2017 not only brought the promise of a new year, it also brought a new law in France that gives workers the “right to disconnect.” Beginning January 1, 2017, companies in France who have 50 or more employees now must negotiate the terms of sending work emails after hours and set forth the rights of employees to ignore such communication.
Once those terms are set forth, an employer can not punish an employee for ignoring work emails after hours. Workers have the right to disconnect and ignore emails from employers when they’re not on the job after a designated hour.
Whether you’re eating dinner at a cafe, at your child’s school play, or just relaxing at home, you can turn off your phone and know that your boss can’t require you to check in and read email messages. You can truly relax and focus on your life outside of work, recharging your mind so you can focus better once you get back to work. Your home life and your work life can finally regain balance
At least that’s the idea behind the new law…
This video shows from Time how the new law works:
Questions to Ponder
But will this new law really make a difference? Will companies abide by the law? Will they set reasonable work hours and respect workers who ignore after-hours communication?
No penalty has been set for companies that do not comply with this new law.
Will workers trust that there will be no repercussions or retribution from employers whose communications are ignored after work hours? Will workers have more stress if they don’t check their emails, wondering what they’re missing? Will they wonder whether career decisions are being made based on workers’ availability when they’re “off the clock”?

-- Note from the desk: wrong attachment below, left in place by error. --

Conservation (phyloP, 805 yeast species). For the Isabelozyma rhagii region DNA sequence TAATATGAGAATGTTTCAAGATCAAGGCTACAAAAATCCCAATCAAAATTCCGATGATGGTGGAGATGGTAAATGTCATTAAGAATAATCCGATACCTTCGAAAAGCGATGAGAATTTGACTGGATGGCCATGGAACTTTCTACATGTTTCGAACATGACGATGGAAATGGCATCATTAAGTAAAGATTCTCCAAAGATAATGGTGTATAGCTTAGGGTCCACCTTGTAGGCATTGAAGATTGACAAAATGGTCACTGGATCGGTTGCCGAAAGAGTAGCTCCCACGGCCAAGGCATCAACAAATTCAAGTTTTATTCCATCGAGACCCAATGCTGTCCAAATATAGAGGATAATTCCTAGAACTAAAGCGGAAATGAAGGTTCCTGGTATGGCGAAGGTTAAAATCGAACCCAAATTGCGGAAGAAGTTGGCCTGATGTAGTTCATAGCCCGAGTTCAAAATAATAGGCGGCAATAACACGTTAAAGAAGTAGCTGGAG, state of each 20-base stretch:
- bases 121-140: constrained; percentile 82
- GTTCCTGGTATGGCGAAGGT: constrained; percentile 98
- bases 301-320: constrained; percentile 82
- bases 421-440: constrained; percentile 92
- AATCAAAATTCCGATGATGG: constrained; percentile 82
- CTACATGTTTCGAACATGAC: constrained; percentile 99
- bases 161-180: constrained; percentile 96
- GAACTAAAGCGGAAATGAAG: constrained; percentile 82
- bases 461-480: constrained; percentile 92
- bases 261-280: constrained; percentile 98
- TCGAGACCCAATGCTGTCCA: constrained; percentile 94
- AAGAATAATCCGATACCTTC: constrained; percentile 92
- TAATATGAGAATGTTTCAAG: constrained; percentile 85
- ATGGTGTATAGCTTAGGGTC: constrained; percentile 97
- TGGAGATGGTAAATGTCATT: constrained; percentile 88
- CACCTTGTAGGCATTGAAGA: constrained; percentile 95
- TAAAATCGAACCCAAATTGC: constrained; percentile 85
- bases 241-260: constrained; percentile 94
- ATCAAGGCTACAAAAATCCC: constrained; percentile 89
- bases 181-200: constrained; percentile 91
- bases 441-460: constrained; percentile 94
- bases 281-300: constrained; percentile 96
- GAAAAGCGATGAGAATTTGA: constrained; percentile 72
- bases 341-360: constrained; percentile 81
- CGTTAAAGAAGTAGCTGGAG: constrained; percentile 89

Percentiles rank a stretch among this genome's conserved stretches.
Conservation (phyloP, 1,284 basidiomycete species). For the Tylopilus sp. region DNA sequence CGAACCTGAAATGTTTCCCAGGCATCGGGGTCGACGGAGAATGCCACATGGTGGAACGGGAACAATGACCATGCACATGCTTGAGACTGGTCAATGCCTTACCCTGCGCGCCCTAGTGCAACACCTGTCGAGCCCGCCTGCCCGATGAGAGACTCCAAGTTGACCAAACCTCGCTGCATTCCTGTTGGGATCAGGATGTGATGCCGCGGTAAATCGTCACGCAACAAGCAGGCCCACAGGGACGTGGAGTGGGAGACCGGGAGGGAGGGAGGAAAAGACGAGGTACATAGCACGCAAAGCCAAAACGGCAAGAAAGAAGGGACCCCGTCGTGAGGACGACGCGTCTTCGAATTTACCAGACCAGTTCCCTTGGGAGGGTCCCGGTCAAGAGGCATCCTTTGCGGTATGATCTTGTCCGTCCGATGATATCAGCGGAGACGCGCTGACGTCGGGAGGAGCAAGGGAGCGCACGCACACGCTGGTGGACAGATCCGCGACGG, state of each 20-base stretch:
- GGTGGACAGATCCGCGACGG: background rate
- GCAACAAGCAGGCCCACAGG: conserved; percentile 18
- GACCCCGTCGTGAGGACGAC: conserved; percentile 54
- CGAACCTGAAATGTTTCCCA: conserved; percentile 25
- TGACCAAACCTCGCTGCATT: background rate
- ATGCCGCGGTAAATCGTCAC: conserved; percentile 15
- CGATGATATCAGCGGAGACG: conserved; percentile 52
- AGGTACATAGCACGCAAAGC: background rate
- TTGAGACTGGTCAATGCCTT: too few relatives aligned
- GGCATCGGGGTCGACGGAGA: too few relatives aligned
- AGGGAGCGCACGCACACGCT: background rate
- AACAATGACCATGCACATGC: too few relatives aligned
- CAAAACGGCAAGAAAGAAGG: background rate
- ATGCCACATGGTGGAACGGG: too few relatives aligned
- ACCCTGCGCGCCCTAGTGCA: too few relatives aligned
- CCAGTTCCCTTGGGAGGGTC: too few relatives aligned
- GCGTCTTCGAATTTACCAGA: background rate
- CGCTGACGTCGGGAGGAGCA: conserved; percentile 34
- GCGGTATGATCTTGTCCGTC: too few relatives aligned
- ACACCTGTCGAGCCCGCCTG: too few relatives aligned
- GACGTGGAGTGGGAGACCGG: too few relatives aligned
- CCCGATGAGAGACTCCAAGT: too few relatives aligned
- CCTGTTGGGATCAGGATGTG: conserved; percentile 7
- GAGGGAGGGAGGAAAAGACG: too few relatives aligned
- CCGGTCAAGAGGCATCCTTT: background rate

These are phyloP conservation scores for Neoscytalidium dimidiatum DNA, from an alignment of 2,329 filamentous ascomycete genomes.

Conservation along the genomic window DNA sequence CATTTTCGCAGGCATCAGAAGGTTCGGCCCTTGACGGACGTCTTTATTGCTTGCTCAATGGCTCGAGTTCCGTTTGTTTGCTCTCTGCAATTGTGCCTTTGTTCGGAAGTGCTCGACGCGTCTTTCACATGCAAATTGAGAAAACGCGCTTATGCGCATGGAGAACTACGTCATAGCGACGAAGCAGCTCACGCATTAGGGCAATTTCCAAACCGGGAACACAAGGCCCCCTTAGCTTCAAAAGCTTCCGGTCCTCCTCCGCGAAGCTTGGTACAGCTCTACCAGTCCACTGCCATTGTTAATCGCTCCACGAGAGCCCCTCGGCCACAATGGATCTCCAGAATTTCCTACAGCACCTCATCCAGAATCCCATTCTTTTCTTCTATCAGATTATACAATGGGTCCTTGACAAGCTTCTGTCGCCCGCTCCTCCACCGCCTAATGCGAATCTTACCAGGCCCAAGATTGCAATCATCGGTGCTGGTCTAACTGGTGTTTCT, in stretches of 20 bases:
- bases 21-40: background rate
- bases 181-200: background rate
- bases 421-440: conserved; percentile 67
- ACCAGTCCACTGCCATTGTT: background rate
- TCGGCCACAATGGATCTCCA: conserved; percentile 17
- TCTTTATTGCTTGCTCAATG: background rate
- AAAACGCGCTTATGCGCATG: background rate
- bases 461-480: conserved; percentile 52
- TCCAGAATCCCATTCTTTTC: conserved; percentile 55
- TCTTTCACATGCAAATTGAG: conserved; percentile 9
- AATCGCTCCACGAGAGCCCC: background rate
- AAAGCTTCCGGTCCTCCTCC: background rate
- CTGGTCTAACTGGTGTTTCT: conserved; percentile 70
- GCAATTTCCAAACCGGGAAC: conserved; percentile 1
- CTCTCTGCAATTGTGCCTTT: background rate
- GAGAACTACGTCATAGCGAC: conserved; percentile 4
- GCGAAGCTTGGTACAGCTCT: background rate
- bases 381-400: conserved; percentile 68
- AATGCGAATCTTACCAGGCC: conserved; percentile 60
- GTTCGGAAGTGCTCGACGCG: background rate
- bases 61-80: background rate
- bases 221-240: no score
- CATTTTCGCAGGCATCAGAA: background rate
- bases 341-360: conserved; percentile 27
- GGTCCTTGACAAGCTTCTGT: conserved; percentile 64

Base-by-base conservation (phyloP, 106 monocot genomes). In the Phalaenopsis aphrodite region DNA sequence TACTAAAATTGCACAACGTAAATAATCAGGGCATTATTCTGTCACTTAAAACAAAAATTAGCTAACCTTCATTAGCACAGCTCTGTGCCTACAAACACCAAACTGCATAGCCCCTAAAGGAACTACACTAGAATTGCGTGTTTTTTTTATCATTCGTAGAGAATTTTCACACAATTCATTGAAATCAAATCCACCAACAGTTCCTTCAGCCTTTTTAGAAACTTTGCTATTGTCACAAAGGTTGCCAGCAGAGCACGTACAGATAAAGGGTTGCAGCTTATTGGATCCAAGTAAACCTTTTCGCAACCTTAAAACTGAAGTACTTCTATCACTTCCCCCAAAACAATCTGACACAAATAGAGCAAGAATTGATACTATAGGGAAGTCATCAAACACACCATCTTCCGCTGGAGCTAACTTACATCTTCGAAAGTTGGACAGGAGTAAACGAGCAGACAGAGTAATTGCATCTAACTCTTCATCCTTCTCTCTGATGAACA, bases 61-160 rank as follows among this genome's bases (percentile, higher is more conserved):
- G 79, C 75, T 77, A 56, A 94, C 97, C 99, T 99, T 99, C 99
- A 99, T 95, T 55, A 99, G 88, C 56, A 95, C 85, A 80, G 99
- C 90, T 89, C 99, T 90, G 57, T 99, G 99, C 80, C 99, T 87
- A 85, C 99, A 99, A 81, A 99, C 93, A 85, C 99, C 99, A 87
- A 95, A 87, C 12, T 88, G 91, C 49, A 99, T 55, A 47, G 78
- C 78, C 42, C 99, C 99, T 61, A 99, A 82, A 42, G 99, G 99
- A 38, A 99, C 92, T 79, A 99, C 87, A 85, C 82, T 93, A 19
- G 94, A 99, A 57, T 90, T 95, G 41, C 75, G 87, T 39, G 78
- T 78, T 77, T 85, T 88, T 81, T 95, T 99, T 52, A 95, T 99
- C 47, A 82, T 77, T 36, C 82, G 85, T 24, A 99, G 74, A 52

Would you like this law to come into effect in your country? Would you be more willing to work for a company that didn’t penalize workers for ignoring after-hours communications? Would you enjoy the freedom of being able to turn off your phone without wondering whether work was trying to reach you?
In Praise of Focus
Companies that either abide by the law in France or adopt the “right to disconnect” on their own may reap the benefits of greater worker productivity. They may find that workers are more engaged and focused at work when they have been disconnected after hours and return to work more refreshed. In other words, companies might find that they get more work out of their workers when they work better, not longer.
According to 2015 data from the Organization for Economic Cooperation and Development (OECD), the most productive country in the world that year was Luxembourg, with an average workweek of 29 hours.
The least productive country, of the 35 countries studied by the OECD, was the country that had the longest workweek — Mexico, with an average workweek of 41.2 hours. Other hard-working countries ranked low on the list, such as Korea with a 40.7 hour workweek and Chile with a 38.2 hour workweek.
Turning off the phone may give us a better ability to focus. A study by Microsoft showed that our ability to concentrate for long periods of time is diminishing and that “digital lifestyles have a negative impact on prolonged focus.”
By reducing a person’s need to use technology to communicate with work after hours, companies may be able to increase productivity, making everyone pleased.
Are you in favor of the “right to disconnect” law in France? Vote in the Wonder of Tech poll to give your opinion:
What do you think of France’s right to disconnect law? Do you think companies will abide by it? Do you think workers will have confidence enough to disregard work communications after hours? Will you be moving to France?
Share your thoughts in the Comments section below!
* iPhone Coffee image courtesy of Bino Storyteller via Unsplash and Creative Commons
** France Glasses image courtesy of Ross Websdale via Flickr and Creative Commons
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